What should you know about the Paycheck Protection Program?

What should you know about the Paycheck Protection Program? April 8, 2020

On March 27, President Trump signed into law the Coronavirus Aid, Relief, and Economic Security (CARES) Act. While the list of potentially helpful programs is long, the Paycheck Protection Program appears to be the most beneficial for the majority of small businesses. The Paycheck Protection Program is a lifeline for small businesses, injecting capital just when they need it most. The program currently offers nearly $350 billion in federally guaranteed loans that can be partially or fully forgivable, provided certain criteria are satisfied.  The Treasury and Congress have also begun negotiations to add another $250 billion of funding to the program.

What Is the Paycheck Protection Program (PPP)?

  • The PPP authorizes nearly $350 billion in forgivable loans to small businesses to pay their employees and to cover certain other eligible costs during the COVID-19 crisis.
  • All loan terms will be the same for each borrower.
  • Loan amounts may be forgiven if:
    • Loan proceeds are used to cover payroll costs, and most mortgage interest, rent, and utility costs over the eight-week period after the loan is originated; and
    • Employee and compensation levels are maintained.
  • Payroll costs are capped at $100,000 on an annualized basis for each employee.
  • Not more than 25% of the forgiven amount may be for non-payroll costs.
  • Loan payments will be deferred for six months.

When Can I Apply?

  • Starting April 3, 2020, small businesses and sole proprietorships could begin applying for and receive loans to cover their payroll and other certain expenses through existing SBA lenders.
  • Starting April 10, 2020, independent contractors and self-employed individuals can apply for and receive loans to cover their payroll and other certain expenses through existing SBA lenders.
  • Other regulated lenders will be available to make these loans as soon as they are approved and enrolled in the program.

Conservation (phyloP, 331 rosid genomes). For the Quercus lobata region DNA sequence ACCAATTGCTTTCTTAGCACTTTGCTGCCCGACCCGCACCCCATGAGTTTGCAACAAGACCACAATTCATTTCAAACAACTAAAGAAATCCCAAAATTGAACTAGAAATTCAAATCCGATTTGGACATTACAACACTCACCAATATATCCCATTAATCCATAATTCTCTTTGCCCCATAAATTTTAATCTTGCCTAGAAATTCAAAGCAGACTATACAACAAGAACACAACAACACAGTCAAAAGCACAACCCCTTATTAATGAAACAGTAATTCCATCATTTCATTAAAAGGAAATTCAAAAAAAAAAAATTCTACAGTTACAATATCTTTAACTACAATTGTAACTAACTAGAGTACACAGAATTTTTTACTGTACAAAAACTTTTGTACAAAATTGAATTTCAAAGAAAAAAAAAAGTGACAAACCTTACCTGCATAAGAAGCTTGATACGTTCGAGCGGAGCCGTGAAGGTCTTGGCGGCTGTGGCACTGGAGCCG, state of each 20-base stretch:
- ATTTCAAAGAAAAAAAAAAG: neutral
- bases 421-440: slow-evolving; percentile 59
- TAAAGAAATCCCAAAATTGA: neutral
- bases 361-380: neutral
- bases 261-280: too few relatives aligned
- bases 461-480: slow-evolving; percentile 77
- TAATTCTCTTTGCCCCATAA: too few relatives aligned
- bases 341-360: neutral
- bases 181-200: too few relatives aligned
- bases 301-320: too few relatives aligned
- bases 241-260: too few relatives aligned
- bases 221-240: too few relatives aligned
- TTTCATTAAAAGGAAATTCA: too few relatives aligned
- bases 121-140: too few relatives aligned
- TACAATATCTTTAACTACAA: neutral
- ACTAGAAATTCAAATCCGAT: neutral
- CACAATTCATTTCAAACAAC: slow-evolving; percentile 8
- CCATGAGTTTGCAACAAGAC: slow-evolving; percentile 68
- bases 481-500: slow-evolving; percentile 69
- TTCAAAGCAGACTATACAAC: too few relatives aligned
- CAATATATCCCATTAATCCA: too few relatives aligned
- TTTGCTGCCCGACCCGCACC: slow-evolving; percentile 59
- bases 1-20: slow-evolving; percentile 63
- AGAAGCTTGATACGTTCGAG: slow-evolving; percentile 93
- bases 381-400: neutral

Who Can Apply?

  • All businesses – including nonprofits, veterans’ organizations, Tribal business concerns, sole proprietorships, self-employed individuals, and independent contractors – with 500 or fewer employees can apply.
  • Businesses in certain industries can have more than 500 employees if they meet applicable SBA size standards for those industries.
  • For this program, the SBA’s affiliation standards are waived for small businesses
    • In the hotel and food services industries; or
    • That are franchises in the SBA’s Franchise Directory; or
    • That receive financial assistance from small business investment companies licensed by the SBA.
  • Additional guidance is being released or updated on an almost daily basis.

How Do I Find a Bank That Will Accept My PPP Application?

A great place to start is with your current lending institution. If they are not participating in the program, a list of participating lenders can be found at https://www.sba.gov/paycheckprotection/find.

What Do I Need to Do to Apply for the PPP?

You will need to complete the PPP Borrower Application Form or a substitute form provided by your lender and submit the application with the required documentation to an approved lender that is available to process your application by June 30, 2020.

What Other Documents Will I Need to Include in My PPP Application?

  1. Payroll documentation to support the average monthly payroll costs for either calendar year 2019 or the last twelve months prior to applying for the loan, including documentation of payments for employer paid:
    a. Group health care benefits, including insurance
    b. Employer paid retirement benefits
    c. State or local taxes assessed on the compensation of the employee (state unemployment taxes being the most common)
  2. Payroll tax returns for 2019 and 2020 (Forms 941, 940, and/or 944)
  3. Documentation to confirm that the business was in existence and had payroll costs on or around February 15, 2020

Ready to Get Started?

Whitinger & Company is here to answer your questions and can help you prepare the necessary documentation for the Paycheck Protection Program. Please reach out to your Whitinger accountant to begin the process. Time is of the essence for this application, as loans may be given on a first-come, first-served basis.

April 9, 2020 Update:

The Treasury has been updating the FAQ on an almost daily basis. Last night’s update (updated FAQ linked HERE) included a very important Q & A regarding the timing of the loan disbursement. For those businesses hoping to get approved for a PPP loan now and then delay funding until the optimal time based on their business, the delay in funding has been limited to 10 calendar days after the loan is approved.  See below:

Question #20: The amount of forgiveness of a PPP loan depends on the borrower’s payroll costs over an eight-week period; when does that eight-week period begin?

Answer: The eight-week period begins on the date the lender makes the first disbursement of the PPP loan to the borrower. The lender must make the first disbursement of the loan no later than ten calendar days from the date of loan approval.